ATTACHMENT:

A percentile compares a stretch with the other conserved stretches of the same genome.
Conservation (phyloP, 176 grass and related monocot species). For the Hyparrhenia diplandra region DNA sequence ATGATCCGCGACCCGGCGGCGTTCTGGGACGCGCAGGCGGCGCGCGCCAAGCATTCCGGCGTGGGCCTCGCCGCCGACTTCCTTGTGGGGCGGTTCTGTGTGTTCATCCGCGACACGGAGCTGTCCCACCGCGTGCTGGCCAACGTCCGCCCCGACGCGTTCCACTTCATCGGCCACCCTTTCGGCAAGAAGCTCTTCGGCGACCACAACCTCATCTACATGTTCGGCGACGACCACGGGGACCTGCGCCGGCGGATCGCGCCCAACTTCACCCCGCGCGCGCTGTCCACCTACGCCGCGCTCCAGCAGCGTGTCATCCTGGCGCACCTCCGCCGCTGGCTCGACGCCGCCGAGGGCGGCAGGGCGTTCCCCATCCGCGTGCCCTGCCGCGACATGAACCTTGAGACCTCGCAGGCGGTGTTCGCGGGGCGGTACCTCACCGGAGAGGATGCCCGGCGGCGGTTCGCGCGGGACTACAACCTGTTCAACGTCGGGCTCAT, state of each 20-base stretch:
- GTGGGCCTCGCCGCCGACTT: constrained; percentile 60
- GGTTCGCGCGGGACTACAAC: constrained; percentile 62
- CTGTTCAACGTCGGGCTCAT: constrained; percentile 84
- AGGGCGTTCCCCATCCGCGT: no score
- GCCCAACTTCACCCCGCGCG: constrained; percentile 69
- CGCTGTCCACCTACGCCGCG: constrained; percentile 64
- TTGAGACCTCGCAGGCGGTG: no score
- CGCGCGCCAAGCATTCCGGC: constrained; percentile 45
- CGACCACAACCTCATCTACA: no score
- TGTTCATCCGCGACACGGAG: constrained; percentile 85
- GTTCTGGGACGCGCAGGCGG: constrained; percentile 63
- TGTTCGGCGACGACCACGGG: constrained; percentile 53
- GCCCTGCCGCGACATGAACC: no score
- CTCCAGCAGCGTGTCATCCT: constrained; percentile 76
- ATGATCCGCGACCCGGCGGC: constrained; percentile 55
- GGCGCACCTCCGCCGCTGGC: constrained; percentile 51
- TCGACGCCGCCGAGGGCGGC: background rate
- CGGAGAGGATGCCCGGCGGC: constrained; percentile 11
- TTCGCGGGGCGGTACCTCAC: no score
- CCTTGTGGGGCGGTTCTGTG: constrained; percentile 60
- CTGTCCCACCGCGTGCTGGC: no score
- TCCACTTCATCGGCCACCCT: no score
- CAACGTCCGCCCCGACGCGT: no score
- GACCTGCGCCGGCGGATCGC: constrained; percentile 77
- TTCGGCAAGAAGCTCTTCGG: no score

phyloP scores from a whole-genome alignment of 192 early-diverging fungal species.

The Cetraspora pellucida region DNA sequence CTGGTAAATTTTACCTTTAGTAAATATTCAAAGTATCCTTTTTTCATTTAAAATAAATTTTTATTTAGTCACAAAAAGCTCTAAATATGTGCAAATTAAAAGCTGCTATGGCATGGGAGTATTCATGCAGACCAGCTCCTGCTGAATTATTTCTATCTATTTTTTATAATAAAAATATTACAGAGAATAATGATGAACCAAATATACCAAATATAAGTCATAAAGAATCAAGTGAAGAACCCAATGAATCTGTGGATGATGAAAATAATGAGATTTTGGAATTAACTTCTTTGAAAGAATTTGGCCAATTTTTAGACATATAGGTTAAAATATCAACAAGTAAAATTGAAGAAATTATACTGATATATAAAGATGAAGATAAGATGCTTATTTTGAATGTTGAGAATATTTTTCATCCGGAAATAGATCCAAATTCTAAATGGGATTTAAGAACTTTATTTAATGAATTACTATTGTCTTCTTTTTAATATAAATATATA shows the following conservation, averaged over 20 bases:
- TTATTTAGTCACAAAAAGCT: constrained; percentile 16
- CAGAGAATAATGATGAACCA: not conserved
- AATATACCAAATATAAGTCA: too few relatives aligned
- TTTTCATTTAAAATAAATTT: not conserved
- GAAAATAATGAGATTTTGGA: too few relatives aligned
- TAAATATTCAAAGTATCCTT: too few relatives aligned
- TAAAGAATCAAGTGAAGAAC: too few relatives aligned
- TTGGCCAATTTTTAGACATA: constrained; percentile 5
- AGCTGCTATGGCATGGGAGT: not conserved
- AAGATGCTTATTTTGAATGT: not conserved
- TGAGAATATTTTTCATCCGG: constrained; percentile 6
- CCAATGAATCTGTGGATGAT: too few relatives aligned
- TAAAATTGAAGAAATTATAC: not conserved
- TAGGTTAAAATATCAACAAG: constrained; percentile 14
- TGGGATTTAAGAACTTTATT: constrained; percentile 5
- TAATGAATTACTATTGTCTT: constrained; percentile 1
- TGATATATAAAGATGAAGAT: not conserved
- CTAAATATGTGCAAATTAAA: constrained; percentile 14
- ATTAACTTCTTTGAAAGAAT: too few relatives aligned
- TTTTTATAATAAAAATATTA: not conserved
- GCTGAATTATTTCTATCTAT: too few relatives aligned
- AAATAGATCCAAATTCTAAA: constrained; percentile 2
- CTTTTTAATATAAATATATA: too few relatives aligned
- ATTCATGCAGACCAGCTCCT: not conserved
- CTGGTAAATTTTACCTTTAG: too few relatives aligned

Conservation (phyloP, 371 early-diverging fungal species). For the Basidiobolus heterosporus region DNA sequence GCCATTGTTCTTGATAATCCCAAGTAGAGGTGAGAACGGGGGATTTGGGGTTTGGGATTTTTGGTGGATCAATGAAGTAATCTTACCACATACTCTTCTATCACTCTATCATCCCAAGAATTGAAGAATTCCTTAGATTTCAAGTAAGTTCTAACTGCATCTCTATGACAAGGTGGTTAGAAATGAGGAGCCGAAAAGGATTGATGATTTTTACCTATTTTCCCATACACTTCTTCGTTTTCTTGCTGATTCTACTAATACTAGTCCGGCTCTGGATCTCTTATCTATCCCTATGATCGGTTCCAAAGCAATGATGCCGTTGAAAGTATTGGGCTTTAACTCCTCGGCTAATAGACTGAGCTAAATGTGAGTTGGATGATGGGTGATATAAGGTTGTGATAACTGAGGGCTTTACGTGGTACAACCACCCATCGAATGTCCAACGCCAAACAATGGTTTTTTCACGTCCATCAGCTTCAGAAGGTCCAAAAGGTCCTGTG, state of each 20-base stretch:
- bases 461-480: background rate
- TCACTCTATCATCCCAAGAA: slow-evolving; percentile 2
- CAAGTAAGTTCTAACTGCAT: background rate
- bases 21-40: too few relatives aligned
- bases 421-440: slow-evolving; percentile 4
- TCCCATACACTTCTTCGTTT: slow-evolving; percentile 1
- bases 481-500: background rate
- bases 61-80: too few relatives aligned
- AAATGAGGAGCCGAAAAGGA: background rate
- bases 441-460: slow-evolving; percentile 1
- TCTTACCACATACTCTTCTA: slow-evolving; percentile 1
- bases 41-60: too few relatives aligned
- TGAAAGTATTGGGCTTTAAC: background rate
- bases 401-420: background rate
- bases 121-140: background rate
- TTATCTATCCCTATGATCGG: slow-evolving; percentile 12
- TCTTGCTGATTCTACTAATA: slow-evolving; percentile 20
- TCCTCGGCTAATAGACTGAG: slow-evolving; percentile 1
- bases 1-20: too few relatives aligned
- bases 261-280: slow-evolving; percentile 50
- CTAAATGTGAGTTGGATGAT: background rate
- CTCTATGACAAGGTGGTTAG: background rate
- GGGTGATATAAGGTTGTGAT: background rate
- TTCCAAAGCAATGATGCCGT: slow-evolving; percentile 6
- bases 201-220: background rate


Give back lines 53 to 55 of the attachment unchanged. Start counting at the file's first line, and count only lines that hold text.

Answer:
- ATTCATGCAGACCAGCTCCT: not conserved
- CTGGTAAATTTTACCTTTAG: too few relatives aligned

Conservation (phyloP, 371 early-diverging fungal species). For the Basidiobolus heterosporus region DNA sequence GCCATTGTTCTTGATAATCCCAAGTAGAGGTGAGAACGGGGGATTTGGGGTTTGGGATTTTTGGTGGATCAATGAAGTAATCTTACCACATACTCTTCTATCACTCTATCATCCCAAGAATTGAAGAATTCCTTAGATTTCAAGTAAGTTCTAACTGCATCTCTATGACAAGGTGGTTAGAAATGAGGAGCCGAAAAGGATTGATGATTTTTACCTATTTTCCCATACACTTCTTCGTTTTCTTGCTGATTCTACTAATACTAGTCCGGCTCTGGATCTCTTATCTATCCCTATGATCGGTTCCAAAGCAATGATGCCGTTGAAAGTATTGGGCTTTAACTCCTCGGCTAATAGACTGAGCTAAATGTGAGTTGGATGATGGGTGATATAAGGTTGTGATAACTGAGGGCTTTACGTGGTACAACCACCCATCGAATGTCCAACGCCAAACAATGGTTTTTTCACGTCCATCAGCTTCAGAAGGTCCAAAAGGTCCTGTG, state of each 20-base stretch: